Lee’s note: This just in from my good friend, senior reporter Billy Cox. It’s important to note that Agriculture Commissioner Fried oversees Florida’s popular concealed weapon licensing program.
Cox: Will the feds bust Nikki Fried?
Florida Agriculture Commissioner Nikki Fried flaunts federal law with a concealed carry permit and a marijuana card
by Billy Cox
SARASOTA — Could Florida Department of Agriculture Commissioner Nikki Fried get busted by Bureau of Alcohol, Tobacco, Firearms and Explosives agents for violating federal law? According to the Schedule 1 regulation that governs America’s marijuana policy, the answer would appear to be yes.
Fried, the only Democrat in the Florida Cabinet, devoted much of her 2018 campaign to advocating for greater access to medical marijuana in Florida. Problem: she has also made no secret of her licenses to buy medical marijuana and to carry a concealed weapon.
“I have both,” Fried said on a Trulieve-sponsored Marijuana Solution podcast shortly before taking office in January. “So I want to make that very clear, that I will not be taking anybody’s concealed weapons permit … or not renewing them. I see no conflict between the two.”
But the federal government does. Classified by the Controlled Substances Act of 1970 as a Schedule 1 drug,
marijuana by definition has “no currently accepted medical use and a high potential for abuse.”
Federal law would seem to trump state concealed-carry laws, meaning, in some experts opinions, Fried cannot legally have both her cards.
Although science has, for many people, long since demolished that assertion and more three million Americans are estimated to be registered medical cannabis users, the federal definition hasn’t budged an inch since Richard Nixon signed it into law nearly 50 years ago. And as the ATF made clear when it updated in 2016 its Form 4473 — the background check that gun buyers must complete before making a purchase from licensed dealers — what state legislatures do is irrelevant.
“Warning,” it begins in boldface type. “The use or possession of marijuana remains unlawful under Federal law regardless of whether it has been legalized or decriminalized for medicinal or recreational purposes in the state where you reside.”
Nearly one out of three Floridians are estimated to own guns, and as medical cannabis gains in popularity, so do commensurate anxieties about the law.
“We deal with people who already have guns, and it’s one of the most common questions we get about medical marijuana,” says certified financial planner Cindy Clark who, along with fellow Sarasota attorney Jeff Young, conducts “Ask The Gun Lawyer” Q&A sessions with local gun dealers.
“A lot of medical marijuana distributors will tell them, ‘Oh, no problem, if you’ve got a medical card, don’t worry, you’re golden,’ and that’s just not true,” says Clark. “But all we do is tell people the law. And if you want to break it, well, that’s up to you.”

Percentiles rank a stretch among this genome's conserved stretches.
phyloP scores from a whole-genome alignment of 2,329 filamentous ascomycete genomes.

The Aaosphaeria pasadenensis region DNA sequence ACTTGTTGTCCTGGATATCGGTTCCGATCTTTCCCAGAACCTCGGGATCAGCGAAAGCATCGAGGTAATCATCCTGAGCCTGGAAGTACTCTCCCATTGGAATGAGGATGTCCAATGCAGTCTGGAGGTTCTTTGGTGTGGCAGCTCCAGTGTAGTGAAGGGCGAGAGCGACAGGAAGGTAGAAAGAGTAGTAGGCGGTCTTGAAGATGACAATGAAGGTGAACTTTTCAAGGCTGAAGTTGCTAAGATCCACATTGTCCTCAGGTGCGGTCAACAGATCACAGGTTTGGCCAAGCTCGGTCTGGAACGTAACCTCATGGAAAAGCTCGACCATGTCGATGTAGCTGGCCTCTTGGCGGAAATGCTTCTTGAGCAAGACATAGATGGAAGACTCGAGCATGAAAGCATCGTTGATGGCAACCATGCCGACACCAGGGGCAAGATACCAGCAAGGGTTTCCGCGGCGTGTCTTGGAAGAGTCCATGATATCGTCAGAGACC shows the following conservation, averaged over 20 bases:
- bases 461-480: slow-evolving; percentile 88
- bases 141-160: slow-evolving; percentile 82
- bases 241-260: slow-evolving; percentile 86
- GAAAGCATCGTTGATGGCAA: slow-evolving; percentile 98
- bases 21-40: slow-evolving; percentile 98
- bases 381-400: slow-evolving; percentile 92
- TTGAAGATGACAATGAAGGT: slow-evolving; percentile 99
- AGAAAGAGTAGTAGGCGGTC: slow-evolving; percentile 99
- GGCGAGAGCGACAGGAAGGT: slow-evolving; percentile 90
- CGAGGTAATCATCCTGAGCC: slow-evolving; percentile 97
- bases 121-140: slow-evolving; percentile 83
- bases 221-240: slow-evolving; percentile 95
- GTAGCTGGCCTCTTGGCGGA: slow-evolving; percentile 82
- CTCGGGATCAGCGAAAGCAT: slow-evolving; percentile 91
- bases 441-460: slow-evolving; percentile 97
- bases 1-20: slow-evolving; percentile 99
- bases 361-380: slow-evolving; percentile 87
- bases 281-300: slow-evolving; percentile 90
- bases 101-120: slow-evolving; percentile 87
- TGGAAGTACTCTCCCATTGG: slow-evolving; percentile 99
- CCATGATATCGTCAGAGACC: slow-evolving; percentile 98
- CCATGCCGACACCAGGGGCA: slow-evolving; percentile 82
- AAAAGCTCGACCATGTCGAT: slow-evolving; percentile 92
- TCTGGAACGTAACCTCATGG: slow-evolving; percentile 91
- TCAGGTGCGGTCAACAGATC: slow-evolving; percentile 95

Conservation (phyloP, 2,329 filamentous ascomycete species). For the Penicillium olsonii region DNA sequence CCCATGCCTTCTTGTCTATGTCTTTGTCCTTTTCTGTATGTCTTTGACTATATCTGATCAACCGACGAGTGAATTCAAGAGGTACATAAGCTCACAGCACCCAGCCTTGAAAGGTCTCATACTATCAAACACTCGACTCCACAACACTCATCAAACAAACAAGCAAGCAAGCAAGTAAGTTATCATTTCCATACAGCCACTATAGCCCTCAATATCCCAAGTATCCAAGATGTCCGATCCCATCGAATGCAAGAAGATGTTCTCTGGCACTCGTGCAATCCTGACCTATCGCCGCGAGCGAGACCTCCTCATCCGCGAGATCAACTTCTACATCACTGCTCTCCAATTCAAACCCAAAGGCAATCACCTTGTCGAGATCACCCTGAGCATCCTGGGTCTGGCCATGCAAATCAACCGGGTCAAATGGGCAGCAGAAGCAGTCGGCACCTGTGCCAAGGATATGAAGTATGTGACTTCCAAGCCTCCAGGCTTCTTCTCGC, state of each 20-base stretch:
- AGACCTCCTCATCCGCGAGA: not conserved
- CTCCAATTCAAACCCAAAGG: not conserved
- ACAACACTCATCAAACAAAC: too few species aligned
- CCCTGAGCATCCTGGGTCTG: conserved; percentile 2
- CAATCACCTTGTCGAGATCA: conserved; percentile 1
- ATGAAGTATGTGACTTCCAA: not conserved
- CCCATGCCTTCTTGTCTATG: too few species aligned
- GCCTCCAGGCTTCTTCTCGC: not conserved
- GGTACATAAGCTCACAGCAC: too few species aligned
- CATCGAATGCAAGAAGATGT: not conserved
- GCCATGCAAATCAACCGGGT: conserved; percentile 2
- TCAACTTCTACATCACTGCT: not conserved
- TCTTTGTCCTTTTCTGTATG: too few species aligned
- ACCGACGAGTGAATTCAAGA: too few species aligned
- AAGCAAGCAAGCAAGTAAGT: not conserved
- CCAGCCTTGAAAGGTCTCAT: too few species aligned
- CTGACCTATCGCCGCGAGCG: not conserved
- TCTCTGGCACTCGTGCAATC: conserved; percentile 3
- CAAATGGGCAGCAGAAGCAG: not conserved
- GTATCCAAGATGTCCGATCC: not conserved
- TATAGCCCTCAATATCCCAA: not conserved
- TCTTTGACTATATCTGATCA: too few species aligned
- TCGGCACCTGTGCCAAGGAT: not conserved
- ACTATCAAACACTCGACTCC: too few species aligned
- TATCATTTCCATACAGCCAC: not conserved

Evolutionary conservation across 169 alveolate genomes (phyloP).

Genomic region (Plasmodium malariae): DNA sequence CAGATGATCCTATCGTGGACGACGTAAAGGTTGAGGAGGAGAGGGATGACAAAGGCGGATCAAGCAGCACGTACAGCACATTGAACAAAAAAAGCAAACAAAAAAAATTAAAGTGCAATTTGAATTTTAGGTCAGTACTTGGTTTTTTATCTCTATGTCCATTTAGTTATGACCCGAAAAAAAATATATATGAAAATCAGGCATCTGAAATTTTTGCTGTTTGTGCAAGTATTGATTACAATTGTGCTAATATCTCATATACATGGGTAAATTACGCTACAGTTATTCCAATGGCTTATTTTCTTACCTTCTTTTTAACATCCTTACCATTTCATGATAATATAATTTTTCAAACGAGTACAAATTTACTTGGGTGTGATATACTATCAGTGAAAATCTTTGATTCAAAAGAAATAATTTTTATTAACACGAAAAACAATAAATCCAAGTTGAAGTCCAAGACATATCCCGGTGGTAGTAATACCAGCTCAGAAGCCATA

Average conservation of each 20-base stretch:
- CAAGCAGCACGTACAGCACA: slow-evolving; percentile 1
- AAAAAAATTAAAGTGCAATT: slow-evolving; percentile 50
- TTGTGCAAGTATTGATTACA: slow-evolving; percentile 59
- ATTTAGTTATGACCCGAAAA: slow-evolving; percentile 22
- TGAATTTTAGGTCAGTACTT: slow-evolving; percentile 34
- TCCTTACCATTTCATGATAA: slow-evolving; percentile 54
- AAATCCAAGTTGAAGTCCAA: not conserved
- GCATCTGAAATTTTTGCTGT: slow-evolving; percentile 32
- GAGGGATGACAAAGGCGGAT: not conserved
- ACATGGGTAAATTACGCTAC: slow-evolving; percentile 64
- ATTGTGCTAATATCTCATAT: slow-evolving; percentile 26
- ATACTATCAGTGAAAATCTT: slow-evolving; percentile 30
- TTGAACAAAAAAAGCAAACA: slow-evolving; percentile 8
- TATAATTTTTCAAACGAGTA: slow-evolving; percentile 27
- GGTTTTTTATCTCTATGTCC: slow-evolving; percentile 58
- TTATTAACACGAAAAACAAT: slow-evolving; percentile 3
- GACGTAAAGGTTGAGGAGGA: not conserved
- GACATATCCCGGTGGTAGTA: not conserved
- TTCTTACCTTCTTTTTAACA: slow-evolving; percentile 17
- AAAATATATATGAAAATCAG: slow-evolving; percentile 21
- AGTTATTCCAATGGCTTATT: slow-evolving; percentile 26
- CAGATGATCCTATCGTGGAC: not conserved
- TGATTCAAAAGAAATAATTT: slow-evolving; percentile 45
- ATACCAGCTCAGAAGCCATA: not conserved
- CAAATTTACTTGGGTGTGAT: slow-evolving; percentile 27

Young recalls an angry medical marijuana distributor from Miami telling Young to stop giving out bad information about guns and weed. The dispensary owner maintained that Floridians could legally indulge both because he saw Fried “standing on the courthouse steps and hold up a marijuana card in one hand and a concealed carry card in the other.”
When Young tried to correct him, the distributor said you could lie about marijuana use on your gun permit
application and the law would never find out if you had a medical card because “under HIPPA (medical privacy) laws, there’s no cross-checking of those things.”
In fact, according to a Washington Post review of 112,000 federal gun-purchase denials in 2017 because of
applicants identified in “forbidden categories,” the ATF investigated 12,700 and prosecuted just 12.
But, Young told the dispenser, if your gun is involved in a shooting incident and “the cops go through your wallet and find both cards, they can pull your 4473, and if you marked ‘no’ at the same time you had a medical marijuana card, they can charge you with falsifying your 4473, which is a felony.”
When the Herald-Tribune contacted the Florida Department of Agriculture and Consumer Services for
clarification, press secretary Max Flugrath stated: “The issue is pretty clear” in an email.
“Florida Statute 790.06 provides a limited list of factors (such as felony arrests, whether the instructor deems the applicant capable, etc.) upon which our Department must approve or deny a concealed weapons license. Therefore, the Department is prohibited from asking questions outside that scope, which would include medical marijuana card possession.”
However, a deeper dive into that statute — specifically 790.06(2)(n) — sets a list of conditions concealed carry applicants must meet, so long as they’re not in violation of “any other provision of Florida or federal law.” Those words again. Federal law.
Click here to read the entire story.